Honour our miners: Campaign to commemorate Burnley's deceased pit-workers

A campaign to honour Burnley's rich mining heritage with a memorial to the pit-workers who lost their lives doing "probably the worst job in the world" is gathering traction.

Wednesday, 11th April 2018, 12:00 pm
Updated Monday, 16th April 2018, 3:06 pm
Hapton Valley miners leaving the lamp room after collecting their lamps to go over to the surface drift.

Organised by the newly-formed Burnley Mining Memorial Fund, the campaign is aiming to raise £75,000 for a memorial in a prominent area of the town to pay tribute to well over 300 local miners - some as old as 80 and some as young as seven - who are recorded as having died whilst working on the Burnley Coalfield.

Key to Burnley's development in the 18th and 19th Centuries as the town emerged as one of the world's largest producers of cotton cloth during the Industrial Revolution, the mining industry was nevertheless perilously dangerous, with workers often losing their lives in gruesome circumstances, including explosions, roofs collapsing, being crushed by barrels, falling down shafts, being suffocated, getting entangled in machinery, and being scalded to death.

"It was probably the worst occupation in the world," said the Burnley-born ex-miner and mining historian, Jack Nadin (70). "It was dangerous: I did some research and got about 326 cases of people being killed, and that's only going back to the 1850s. There was no nice way of dying down the pits, so I wanted to record their names.

(From left:) Richard Sims, Phil Glover, Jack Nadin, and Sue Hawkins at the first meeting of the Burnley Mining Memorial Fund.

"It's very important to recognise the miners: Burnley was the biggest cotton manufacturing town in the world at one time and they couldn't manufacture cotton without coal, which was all produced locally," Jack added, pointing out that the Burnley Coalfield boasted 16 pits at its peak. "It's the town's heritage."

Formed on March 22nd this year on the 56th anniversary of a terrible explosion at Hapton Valley Colliery in 1962 in which 16 men were killed instantly and a further 16 were seriously injured, the Burnley Mining Memorial Fund have a first-hand appreciation of the miners' contribution to the storied past of an area where the earliest reference of a miner's death dates back to 1601.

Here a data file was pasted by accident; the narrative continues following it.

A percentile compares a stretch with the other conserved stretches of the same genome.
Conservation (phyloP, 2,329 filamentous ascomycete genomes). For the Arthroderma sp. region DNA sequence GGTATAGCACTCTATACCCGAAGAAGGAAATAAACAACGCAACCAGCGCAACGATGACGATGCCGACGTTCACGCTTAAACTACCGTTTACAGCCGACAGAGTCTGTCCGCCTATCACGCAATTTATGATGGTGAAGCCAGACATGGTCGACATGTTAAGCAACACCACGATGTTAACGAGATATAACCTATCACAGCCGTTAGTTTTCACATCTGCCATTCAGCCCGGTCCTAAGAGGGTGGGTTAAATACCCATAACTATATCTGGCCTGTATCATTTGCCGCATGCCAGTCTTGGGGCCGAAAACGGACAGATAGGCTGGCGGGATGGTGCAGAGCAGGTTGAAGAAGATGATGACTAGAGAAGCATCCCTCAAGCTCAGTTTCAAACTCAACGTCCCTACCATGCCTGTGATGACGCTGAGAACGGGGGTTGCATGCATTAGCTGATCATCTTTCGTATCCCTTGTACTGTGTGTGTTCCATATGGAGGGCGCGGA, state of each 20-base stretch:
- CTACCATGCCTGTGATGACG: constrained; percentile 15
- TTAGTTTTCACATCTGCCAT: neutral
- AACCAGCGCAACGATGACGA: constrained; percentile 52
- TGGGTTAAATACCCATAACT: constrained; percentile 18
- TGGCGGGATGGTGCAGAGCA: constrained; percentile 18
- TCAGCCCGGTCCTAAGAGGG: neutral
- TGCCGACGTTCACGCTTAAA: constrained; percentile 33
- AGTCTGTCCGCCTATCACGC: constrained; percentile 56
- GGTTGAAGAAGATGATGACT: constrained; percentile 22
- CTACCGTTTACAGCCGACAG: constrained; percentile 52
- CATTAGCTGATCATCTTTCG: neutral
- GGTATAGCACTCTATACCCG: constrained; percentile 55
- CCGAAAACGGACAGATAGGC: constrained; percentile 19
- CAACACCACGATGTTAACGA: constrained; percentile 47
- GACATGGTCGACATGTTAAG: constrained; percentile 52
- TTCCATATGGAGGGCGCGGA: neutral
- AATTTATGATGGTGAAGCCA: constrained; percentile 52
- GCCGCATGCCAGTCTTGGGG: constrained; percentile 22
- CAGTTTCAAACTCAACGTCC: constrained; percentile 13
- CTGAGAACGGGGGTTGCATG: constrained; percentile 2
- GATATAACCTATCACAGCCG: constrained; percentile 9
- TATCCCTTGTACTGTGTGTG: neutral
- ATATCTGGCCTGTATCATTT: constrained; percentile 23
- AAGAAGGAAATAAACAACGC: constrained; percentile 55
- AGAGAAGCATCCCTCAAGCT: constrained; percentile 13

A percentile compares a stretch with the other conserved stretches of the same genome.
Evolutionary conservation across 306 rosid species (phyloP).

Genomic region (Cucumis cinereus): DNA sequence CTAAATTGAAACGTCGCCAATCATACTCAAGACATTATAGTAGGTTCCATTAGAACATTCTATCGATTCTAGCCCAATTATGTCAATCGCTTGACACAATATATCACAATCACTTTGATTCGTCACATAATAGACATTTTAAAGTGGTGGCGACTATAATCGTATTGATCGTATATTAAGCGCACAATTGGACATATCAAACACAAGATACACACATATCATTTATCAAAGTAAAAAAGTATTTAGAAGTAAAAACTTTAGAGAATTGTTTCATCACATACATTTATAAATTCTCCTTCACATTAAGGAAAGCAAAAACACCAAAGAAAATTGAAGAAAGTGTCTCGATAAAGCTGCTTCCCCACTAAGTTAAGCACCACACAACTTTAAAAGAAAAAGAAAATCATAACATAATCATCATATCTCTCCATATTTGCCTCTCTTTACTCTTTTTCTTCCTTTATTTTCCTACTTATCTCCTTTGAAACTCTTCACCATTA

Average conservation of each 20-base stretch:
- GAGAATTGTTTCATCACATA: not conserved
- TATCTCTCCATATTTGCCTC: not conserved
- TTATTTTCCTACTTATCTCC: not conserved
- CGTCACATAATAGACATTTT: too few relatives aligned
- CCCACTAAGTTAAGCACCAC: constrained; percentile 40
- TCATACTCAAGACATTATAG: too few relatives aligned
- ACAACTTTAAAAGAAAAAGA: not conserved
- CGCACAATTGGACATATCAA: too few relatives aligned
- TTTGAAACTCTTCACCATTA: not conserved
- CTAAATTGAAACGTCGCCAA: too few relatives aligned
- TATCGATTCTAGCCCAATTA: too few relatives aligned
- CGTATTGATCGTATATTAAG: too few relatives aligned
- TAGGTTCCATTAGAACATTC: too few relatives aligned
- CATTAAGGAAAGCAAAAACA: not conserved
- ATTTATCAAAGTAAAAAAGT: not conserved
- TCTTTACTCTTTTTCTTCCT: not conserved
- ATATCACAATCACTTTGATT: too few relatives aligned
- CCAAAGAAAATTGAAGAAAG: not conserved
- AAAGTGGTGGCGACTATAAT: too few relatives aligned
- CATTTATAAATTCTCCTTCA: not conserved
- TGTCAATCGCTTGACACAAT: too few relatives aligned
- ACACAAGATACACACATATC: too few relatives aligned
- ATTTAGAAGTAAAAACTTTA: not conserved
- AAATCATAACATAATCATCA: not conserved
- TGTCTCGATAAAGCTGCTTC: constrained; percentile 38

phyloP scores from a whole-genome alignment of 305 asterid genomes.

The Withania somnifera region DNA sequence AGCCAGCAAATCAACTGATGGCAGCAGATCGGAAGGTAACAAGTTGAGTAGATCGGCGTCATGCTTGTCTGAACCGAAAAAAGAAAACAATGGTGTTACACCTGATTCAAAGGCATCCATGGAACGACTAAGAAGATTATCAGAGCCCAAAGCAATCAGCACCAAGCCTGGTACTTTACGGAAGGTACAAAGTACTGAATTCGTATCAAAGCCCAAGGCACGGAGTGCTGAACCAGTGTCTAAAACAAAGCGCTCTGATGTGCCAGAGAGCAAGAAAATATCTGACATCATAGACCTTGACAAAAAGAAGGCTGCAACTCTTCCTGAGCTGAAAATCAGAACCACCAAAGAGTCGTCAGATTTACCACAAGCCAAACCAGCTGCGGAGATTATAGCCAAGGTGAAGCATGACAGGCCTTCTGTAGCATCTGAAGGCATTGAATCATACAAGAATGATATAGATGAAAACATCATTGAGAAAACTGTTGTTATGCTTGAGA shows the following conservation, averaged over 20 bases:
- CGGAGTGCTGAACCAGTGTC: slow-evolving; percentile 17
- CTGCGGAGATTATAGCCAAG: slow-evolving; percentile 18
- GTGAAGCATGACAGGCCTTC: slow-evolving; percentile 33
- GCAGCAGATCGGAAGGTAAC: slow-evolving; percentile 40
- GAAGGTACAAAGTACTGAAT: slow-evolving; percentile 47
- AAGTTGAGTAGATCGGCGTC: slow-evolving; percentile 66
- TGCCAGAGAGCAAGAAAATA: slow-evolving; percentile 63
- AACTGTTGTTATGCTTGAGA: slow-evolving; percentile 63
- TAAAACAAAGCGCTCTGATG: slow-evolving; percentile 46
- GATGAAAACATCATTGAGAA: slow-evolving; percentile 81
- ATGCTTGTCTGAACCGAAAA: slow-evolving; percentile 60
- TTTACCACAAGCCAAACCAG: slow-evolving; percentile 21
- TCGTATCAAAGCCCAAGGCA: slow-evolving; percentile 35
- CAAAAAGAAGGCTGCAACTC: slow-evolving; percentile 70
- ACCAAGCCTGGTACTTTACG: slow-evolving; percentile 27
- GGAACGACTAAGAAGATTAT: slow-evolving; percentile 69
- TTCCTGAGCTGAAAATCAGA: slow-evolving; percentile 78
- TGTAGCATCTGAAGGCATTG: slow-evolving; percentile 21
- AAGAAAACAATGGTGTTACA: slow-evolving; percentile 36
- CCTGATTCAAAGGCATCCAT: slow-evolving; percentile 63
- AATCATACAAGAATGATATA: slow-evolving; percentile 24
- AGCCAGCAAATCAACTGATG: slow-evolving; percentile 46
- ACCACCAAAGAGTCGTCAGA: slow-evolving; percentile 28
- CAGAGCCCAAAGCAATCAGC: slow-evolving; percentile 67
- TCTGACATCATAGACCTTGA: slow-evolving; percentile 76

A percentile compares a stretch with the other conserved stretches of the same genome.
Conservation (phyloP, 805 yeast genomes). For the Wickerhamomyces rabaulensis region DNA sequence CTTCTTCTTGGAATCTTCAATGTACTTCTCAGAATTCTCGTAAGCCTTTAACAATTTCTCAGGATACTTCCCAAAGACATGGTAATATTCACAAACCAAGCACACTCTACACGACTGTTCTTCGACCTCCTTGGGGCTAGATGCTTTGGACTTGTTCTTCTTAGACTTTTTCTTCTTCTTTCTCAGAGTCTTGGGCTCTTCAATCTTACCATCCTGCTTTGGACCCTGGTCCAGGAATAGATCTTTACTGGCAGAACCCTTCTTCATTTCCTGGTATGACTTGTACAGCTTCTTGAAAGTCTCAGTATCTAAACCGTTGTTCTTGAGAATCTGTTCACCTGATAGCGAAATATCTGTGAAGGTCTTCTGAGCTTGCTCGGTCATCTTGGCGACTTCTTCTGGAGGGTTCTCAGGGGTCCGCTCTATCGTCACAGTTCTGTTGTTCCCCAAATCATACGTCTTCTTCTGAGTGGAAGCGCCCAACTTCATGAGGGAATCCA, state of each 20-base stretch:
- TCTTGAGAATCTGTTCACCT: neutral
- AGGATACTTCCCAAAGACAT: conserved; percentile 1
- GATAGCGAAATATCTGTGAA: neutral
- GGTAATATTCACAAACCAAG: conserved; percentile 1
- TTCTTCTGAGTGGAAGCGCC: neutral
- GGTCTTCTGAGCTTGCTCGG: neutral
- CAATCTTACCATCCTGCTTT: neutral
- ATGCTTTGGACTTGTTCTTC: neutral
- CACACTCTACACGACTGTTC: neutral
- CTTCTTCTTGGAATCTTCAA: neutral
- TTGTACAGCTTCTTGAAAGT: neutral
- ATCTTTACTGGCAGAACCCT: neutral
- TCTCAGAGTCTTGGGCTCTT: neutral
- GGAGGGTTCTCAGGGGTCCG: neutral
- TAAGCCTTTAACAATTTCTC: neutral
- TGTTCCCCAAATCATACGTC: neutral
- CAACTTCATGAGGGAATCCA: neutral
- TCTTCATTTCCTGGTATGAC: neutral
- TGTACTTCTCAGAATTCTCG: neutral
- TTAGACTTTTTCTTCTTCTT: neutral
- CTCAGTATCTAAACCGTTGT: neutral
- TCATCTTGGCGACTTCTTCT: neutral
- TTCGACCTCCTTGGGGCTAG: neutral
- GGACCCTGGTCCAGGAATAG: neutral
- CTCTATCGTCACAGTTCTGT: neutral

With the Hapton Valley Colliery remaining in operation for a further 20 years after the explosion until 1982, Jack himself spent seven years between the ages of 16 and 23 working down the pit. When asked if the incident in which so many of his potential workmates had been killed just two years before he started had put him off he said: "Well, we didn't have much choice back then."

While the location for the proposed memorial has not yet been decided, the memorial fund group have been in contact with Burnley Borough Council to discuss potential options, with Jack saying that a memorial befitting Burnley's legacy is long overdue.

(From left:) Richard Sims, Phil Glover, Jack Nadin, and Sue Hawkins at the first meeting of the Burnley Mining Memorial Fund.

"I've always thought we've needed something like this," explained Jack, who is also urging people with relatives who died in the pits to get in touch for him to check his records. "The Council has backed us unanimously, so we're just waiting to hear back about potential locations. Because of its nature, it needs to be read.

"It needs to be prominent," he said.

For more information on the Burnley Mining Memorial Fund, head to their Facebook page at https://www.facebook.com/groups/192905974652293/about/.